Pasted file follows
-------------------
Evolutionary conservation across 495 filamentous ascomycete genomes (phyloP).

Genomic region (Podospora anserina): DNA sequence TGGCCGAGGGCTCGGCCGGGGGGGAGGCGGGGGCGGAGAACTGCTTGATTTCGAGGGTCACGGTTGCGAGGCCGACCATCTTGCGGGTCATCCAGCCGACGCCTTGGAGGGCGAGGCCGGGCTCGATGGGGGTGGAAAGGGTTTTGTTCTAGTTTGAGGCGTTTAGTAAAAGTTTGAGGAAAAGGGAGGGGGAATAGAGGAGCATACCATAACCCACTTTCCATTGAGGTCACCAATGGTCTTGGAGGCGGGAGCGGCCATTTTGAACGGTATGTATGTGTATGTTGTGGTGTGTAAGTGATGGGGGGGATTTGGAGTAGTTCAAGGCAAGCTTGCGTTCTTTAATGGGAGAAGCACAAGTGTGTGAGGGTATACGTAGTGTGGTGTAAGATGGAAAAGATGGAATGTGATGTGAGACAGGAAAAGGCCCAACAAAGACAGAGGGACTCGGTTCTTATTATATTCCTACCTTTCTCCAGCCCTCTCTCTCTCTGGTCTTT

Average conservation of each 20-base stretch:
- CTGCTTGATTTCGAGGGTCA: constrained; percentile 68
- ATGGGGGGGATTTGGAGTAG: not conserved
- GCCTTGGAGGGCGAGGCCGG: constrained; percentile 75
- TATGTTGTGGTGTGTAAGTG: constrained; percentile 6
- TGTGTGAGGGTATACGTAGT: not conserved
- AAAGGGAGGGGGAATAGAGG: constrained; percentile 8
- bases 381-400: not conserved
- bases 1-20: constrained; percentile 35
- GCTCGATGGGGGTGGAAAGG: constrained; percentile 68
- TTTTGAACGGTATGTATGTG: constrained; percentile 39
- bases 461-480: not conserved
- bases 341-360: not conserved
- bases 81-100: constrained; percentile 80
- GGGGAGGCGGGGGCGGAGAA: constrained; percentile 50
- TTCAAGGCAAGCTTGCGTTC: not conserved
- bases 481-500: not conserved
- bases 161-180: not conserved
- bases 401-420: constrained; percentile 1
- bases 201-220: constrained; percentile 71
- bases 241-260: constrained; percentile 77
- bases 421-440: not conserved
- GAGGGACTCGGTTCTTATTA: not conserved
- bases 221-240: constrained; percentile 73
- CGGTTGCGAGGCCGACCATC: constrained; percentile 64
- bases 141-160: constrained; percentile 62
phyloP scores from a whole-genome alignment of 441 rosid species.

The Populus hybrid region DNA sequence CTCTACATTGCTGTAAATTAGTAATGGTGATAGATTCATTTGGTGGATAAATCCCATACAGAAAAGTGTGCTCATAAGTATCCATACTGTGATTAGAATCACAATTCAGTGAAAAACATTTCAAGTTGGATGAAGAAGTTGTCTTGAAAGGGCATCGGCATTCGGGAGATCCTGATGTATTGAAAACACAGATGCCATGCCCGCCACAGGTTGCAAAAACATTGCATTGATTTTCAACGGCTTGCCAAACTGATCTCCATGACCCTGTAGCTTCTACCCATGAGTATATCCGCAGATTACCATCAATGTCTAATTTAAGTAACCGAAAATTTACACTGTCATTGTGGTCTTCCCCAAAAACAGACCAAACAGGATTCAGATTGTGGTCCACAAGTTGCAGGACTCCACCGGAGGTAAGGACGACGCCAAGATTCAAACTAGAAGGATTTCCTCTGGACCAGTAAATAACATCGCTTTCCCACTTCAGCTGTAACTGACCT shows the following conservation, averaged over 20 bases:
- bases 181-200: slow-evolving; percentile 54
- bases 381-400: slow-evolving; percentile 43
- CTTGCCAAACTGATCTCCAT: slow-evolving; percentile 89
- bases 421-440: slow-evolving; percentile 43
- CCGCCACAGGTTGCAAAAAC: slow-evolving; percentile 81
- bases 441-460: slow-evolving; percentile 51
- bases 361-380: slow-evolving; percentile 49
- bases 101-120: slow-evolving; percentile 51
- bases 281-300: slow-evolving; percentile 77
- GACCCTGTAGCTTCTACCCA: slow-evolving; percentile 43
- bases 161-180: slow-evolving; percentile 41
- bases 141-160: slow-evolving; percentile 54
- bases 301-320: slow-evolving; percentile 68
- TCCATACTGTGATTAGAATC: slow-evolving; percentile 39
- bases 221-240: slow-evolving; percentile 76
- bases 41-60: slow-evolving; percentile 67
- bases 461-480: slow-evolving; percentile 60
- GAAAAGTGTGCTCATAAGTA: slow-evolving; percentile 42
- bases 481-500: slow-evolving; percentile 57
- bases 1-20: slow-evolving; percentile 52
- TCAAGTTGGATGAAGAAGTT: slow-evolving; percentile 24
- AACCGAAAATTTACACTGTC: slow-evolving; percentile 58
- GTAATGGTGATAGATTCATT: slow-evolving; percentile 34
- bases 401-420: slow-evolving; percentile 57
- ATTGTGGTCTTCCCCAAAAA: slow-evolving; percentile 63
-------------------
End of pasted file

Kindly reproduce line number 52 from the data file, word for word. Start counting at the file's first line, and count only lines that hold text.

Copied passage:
- AACCGAAAATTTACACTGTC: slow-evolving; percentile 58